Screen Shot 2016-06-28 at 9.58.36 pmOne of the tropes of media election coverage is when ‘jaded’ seen-it-all ‘insiders’ proclaim to the wet-behind-the-ears public that it’s all over. The ‘people’ have already decided. Call off the election. The conservatives have it in the bag.

These stories are invariably based on opinion polls and written by telephone journalists, who having forsaken the campaign bus, spend their lives talking to other insiders who are reading the same polls and not connecting with anyone outside the bubble.

US journalism academic Jay Rosen calls this cramped perspective “the cult of the savvy”. This is the practice of journalists reporting from inside the system to others like them. The viewpoint and mindset are that of political operatives, judging each day’s developments in terms of who won and who lost the news cycle.

“Promoting journalists as insiders in front of the outsiders, the viewers, the electorate…. this is a clue to what’s broken about political coverage in the US and Australia,” Rosen has written. “Things are out of alignment. Journalists are identifying with the wrong people. Therefore the kind of work they are doing is not as useful as we need it to be.”

Journalists have become inward looking and disconnected from the electorate for a few reasons. One is economic. Thanks to newsroom cutbacks due to declining media revenues, there are few specialists anymore. Where formerly there might have been a health reporter, whose job it was to track health policy, or a technology reporter, who was across broadband issues, there are now only generalists. Few newsrooms have the resources to look at issues as they might affect voters, so the focus becomes the race itself, politics as a process.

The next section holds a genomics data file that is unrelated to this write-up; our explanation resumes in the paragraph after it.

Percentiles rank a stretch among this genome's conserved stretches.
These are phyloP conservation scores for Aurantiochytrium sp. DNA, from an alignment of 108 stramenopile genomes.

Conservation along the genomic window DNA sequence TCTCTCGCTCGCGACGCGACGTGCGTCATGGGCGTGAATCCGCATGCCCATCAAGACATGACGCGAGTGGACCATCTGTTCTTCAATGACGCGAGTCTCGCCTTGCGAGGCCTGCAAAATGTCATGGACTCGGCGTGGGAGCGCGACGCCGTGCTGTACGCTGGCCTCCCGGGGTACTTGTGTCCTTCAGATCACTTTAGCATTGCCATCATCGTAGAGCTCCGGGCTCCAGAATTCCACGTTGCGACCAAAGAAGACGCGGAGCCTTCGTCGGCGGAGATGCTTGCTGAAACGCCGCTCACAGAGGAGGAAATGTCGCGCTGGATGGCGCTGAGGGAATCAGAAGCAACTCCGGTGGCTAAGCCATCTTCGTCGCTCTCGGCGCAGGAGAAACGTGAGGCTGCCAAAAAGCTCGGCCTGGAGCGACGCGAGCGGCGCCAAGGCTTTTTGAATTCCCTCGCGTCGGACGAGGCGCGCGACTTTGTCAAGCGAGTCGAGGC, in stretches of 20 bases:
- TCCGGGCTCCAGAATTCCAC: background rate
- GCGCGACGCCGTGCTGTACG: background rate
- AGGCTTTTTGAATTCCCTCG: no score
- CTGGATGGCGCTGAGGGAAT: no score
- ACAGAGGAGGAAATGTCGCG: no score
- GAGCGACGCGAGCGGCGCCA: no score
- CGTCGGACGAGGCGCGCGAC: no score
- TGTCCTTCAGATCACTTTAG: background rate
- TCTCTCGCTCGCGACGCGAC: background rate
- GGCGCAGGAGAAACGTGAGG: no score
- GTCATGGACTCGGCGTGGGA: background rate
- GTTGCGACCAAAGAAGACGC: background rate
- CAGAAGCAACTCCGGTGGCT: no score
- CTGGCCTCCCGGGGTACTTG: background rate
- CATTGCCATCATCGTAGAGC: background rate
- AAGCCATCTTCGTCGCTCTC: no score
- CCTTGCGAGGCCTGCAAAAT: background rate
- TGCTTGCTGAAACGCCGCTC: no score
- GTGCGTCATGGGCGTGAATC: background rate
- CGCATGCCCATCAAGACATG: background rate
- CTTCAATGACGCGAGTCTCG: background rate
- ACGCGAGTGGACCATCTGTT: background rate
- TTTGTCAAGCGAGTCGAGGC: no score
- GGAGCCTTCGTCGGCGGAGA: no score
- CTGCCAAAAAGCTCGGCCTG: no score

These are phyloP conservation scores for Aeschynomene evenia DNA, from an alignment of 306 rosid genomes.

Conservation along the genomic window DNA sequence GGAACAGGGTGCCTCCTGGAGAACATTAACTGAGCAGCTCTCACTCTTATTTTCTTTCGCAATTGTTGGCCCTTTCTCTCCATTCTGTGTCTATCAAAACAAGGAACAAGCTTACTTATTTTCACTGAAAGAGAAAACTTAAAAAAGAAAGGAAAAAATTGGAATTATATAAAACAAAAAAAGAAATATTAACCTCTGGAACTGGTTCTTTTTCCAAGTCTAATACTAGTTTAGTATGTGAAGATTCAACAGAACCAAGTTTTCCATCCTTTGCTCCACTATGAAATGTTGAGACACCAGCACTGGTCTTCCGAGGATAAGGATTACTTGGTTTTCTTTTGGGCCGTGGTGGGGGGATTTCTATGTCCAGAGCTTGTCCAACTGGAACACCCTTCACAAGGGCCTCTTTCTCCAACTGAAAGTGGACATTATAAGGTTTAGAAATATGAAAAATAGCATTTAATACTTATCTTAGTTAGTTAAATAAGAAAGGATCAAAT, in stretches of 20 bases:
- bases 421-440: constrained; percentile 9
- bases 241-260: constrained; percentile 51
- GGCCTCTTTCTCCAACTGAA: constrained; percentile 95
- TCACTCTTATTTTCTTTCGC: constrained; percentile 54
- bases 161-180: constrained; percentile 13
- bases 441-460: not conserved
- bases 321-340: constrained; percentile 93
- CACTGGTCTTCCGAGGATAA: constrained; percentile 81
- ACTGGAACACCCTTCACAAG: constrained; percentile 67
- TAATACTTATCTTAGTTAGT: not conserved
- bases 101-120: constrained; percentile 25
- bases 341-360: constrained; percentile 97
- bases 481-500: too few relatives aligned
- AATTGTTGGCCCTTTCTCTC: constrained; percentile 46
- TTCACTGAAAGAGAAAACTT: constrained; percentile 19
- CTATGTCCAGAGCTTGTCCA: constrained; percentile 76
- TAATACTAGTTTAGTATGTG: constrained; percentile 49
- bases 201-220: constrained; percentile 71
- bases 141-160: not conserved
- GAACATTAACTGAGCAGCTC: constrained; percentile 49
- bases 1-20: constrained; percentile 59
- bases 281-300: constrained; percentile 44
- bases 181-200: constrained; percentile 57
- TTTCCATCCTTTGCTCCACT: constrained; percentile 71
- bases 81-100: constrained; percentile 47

The second reason, and one well canvassed, is the rise of social media, the continuous news cycle and the appropriation of new communication technologies by politicians and their staffers. Stories that might formerly have developed over two or three days now can be born, live and die within two or three hours. Journalists try to keep up, but the more they chase the noise, the less time they have to find the signal.

And when the media does try to stand back from the daily circus to identify the malaise with politics, they often end up interviewing people just like themselves or the usual paid apparatchiks like the IPA “fellows” who are as much players in the game as anyone. Rehearsed talking points are intoned in such a predictable way that you find yourself anticipating what each contributor is going to say before they open their mouths.

Everyone talks condescendingly about what the “ordinary voters” are thinking, or worse, “the punters”. No-one ever asks them directly. We hear constantly about how political parties have become scientific about picking up phrases uttered in focus groups and then cynically layering them into their communication as if this is somehow admirable.

It’s this insider mentality, this culture of a narrow group of elite opinion makers talking among themselves, that was so dramatically given the middle finger by Britons in their recent referendum on whether to stay in the European Union, irrespective of the rights and wrongs of the Brexit.

If you recall, the late polls in that case were suggesting a reasonably comfortable victory for the remain camp. Indeed, even as the counting began, the exit camp was ready to concede defeat. Then, as the trend reversed, the talking heads had to change their prepared scripts.